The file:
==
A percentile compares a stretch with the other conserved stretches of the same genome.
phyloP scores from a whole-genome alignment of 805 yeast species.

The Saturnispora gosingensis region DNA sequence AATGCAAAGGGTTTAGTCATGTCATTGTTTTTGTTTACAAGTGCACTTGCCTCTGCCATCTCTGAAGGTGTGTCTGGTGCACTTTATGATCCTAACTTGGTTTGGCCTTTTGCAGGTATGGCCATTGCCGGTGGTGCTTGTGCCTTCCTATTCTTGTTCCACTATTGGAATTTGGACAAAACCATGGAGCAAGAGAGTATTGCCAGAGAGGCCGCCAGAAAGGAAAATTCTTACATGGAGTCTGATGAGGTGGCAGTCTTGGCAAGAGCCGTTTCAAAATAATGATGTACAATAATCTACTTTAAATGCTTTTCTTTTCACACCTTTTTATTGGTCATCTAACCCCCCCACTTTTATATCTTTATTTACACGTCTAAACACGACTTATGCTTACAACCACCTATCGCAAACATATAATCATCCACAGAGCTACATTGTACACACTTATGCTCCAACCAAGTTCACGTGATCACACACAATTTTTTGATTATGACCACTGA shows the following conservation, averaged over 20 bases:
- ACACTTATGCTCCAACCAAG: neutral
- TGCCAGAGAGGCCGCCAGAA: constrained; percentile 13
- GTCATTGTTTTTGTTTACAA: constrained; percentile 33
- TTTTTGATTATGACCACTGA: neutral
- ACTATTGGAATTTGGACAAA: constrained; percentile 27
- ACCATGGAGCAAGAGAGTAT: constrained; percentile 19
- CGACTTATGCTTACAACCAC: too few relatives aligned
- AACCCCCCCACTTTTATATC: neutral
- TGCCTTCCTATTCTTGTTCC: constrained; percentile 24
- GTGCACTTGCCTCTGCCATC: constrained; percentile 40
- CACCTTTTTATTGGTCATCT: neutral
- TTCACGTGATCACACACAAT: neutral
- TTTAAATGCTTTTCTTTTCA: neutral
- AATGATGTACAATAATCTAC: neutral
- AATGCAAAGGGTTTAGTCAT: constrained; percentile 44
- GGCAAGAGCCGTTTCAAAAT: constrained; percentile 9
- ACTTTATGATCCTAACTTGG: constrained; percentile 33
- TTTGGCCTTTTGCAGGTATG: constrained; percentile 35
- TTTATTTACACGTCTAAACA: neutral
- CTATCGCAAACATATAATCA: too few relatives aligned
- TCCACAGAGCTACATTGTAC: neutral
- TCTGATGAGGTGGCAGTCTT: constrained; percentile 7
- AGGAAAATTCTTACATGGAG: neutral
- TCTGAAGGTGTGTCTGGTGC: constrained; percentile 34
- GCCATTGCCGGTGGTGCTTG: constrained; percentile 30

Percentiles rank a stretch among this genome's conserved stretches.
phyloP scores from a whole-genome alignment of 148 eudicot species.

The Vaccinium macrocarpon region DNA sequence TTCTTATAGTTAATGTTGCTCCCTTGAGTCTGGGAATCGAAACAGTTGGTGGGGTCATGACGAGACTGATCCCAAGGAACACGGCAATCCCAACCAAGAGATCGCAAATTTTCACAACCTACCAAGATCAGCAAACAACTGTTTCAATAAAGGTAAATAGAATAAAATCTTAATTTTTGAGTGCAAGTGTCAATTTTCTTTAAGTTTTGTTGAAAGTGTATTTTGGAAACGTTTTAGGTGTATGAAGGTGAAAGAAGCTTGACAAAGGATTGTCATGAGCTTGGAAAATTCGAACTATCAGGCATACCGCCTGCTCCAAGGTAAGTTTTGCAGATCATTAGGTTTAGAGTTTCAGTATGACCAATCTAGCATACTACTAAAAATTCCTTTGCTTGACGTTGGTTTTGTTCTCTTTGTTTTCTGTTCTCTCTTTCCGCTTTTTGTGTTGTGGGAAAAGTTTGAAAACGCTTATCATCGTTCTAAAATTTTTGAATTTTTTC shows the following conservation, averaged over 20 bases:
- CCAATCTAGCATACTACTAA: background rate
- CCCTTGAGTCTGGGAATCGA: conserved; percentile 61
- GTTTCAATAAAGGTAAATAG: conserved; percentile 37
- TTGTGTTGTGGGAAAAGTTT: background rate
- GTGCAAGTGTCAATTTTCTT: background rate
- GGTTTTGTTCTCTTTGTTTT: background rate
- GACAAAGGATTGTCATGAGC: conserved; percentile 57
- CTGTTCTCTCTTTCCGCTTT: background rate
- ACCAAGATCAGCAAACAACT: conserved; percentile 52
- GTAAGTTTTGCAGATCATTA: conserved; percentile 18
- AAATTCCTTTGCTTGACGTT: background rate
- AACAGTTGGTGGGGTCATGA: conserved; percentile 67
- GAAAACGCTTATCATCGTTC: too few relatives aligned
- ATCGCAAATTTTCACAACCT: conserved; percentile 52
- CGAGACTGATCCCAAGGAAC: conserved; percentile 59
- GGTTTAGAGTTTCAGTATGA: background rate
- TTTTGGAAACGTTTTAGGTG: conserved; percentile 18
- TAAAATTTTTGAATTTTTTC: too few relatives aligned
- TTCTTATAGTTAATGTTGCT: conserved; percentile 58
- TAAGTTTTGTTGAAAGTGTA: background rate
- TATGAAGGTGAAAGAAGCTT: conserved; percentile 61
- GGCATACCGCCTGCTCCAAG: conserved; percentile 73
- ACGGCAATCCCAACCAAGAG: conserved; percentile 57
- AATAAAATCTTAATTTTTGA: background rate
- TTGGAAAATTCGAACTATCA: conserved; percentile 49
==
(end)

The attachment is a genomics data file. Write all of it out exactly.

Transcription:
A percentile compares a stretch with the other conserved stretches of the same genome.
phyloP scores from a whole-genome alignment of 805 yeast species.

The Saturnispora gosingensis region DNA sequence AATGCAAAGGGTTTAGTCATGTCATTGTTTTTGTTTACAAGTGCACTTGCCTCTGCCATCTCTGAAGGTGTGTCTGGTGCACTTTATGATCCTAACTTGGTTTGGCCTTTTGCAGGTATGGCCATTGCCGGTGGTGCTTGTGCCTTCCTATTCTTGTTCCACTATTGGAATTTGGACAAAACCATGGAGCAAGAGAGTATTGCCAGAGAGGCCGCCAGAAAGGAAAATTCTTACATGGAGTCTGATGAGGTGGCAGTCTTGGCAAGAGCCGTTTCAAAATAATGATGTACAATAATCTACTTTAAATGCTTTTCTTTTCACACCTTTTTATTGGTCATCTAACCCCCCCACTTTTATATCTTTATTTACACGTCTAAACACGACTTATGCTTACAACCACCTATCGCAAACATATAATCATCCACAGAGCTACATTGTACACACTTATGCTCCAACCAAGTTCACGTGATCACACACAATTTTTTGATTATGACCACTGA shows the following conservation, averaged over 20 bases:
- ACACTTATGCTCCAACCAAG: neutral
- TGCCAGAGAGGCCGCCAGAA: constrained; percentile 13
- GTCATTGTTTTTGTTTACAA: constrained; percentile 33
- TTTTTGATTATGACCACTGA: neutral
- ACTATTGGAATTTGGACAAA: constrained; percentile 27
- ACCATGGAGCAAGAGAGTAT: constrained; percentile 19
- CGACTTATGCTTACAACCAC: too few relatives aligned
- AACCCCCCCACTTTTATATC: neutral
- TGCCTTCCTATTCTTGTTCC: constrained; percentile 24
- GTGCACTTGCCTCTGCCATC: constrained; percentile 40
- CACCTTTTTATTGGTCATCT: neutral
- TTCACGTGATCACACACAAT: neutral
- TTTAAATGCTTTTCTTTTCA: neutral
- AATGATGTACAATAATCTAC: neutral
- AATGCAAAGGGTTTAGTCAT: constrained; percentile 44
- GGCAAGAGCCGTTTCAAAAT: constrained; percentile 9
- ACTTTATGATCCTAACTTGG: constrained; percentile 33
- TTTGGCCTTTTGCAGGTATG: constrained; percentile 35
- TTTATTTACACGTCTAAACA: neutral
- CTATCGCAAACATATAATCA: too few relatives aligned
- TCCACAGAGCTACATTGTAC: neutral
- TCTGATGAGGTGGCAGTCTT: constrained; percentile 7
- AGGAAAATTCTTACATGGAG: neutral
- TCTGAAGGTGTGTCTGGTGC: constrained; percentile 34
- GCCATTGCCGGTGGTGCTTG: constrained; percentile 30

Percentiles rank a stretch among this genome's conserved stretches.
phyloP scores from a whole-genome alignment of 148 eudicot species.

The Vaccinium macrocarpon region DNA sequence TTCTTATAGTTAATGTTGCTCCCTTGAGTCTGGGAATCGAAACAGTTGGTGGGGTCATGACGAGACTGATCCCAAGGAACACGGCAATCCCAACCAAGAGATCGCAAATTTTCACAACCTACCAAGATCAGCAAACAACTGTTTCAATAAAGGTAAATAGAATAAAATCTTAATTTTTGAGTGCAAGTGTCAATTTTCTTTAAGTTTTGTTGAAAGTGTATTTTGGAAACGTTTTAGGTGTATGAAGGTGAAAGAAGCTTGACAAAGGATTGTCATGAGCTTGGAAAATTCGAACTATCAGGCATACCGCCTGCTCCAAGGTAAGTTTTGCAGATCATTAGGTTTAGAGTTTCAGTATGACCAATCTAGCATACTACTAAAAATTCCTTTGCTTGACGTTGGTTTTGTTCTCTTTGTTTTCTGTTCTCTCTTTCCGCTTTTTGTGTTGTGGGAAAAGTTTGAAAACGCTTATCATCGTTCTAAAATTTTTGAATTTTTTC shows the following conservation, averaged over 20 bases:
- CCAATCTAGCATACTACTAA: background rate
- CCCTTGAGTCTGGGAATCGA: conserved; percentile 61
- GTTTCAATAAAGGTAAATAG: conserved; percentile 37
- TTGTGTTGTGGGAAAAGTTT: background rate
- GTGCAAGTGTCAATTTTCTT: background rate
- GGTTTTGTTCTCTTTGTTTT: background rate
- GACAAAGGATTGTCATGAGC: conserved; percentile 57
- CTGTTCTCTCTTTCCGCTTT: background rate
- ACCAAGATCAGCAAACAACT: conserved; percentile 52
- GTAAGTTTTGCAGATCATTA: conserved; percentile 18
- AAATTCCTTTGCTTGACGTT: background rate
- AACAGTTGGTGGGGTCATGA: conserved; percentile 67
- GAAAACGCTTATCATCGTTC: too few relatives aligned
- ATCGCAAATTTTCACAACCT: conserved; percentile 52
- CGAGACTGATCCCAAGGAAC: conserved; percentile 59
- GGTTTAGAGTTTCAGTATGA: background rate
- TTTTGGAAACGTTTTAGGTG: conserved; percentile 18
- TAAAATTTTTGAATTTTTTC: too few relatives aligned
- TTCTTATAGTTAATGTTGCT: conserved; percentile 58
- TAAGTTTTGTTGAAAGTGTA: background rate
- TATGAAGGTGAAAGAAGCTT: conserved; percentile 61
- GGCATACCGCCTGCTCCAAG: conserved; percentile 73
- ACGGCAATCCCAACCAAGAG: conserved; percentile 57
- AATAAAATCTTAATTTTTGA: background rate
- TTGGAAAATTCGAACTATCA: conserved; percentile 49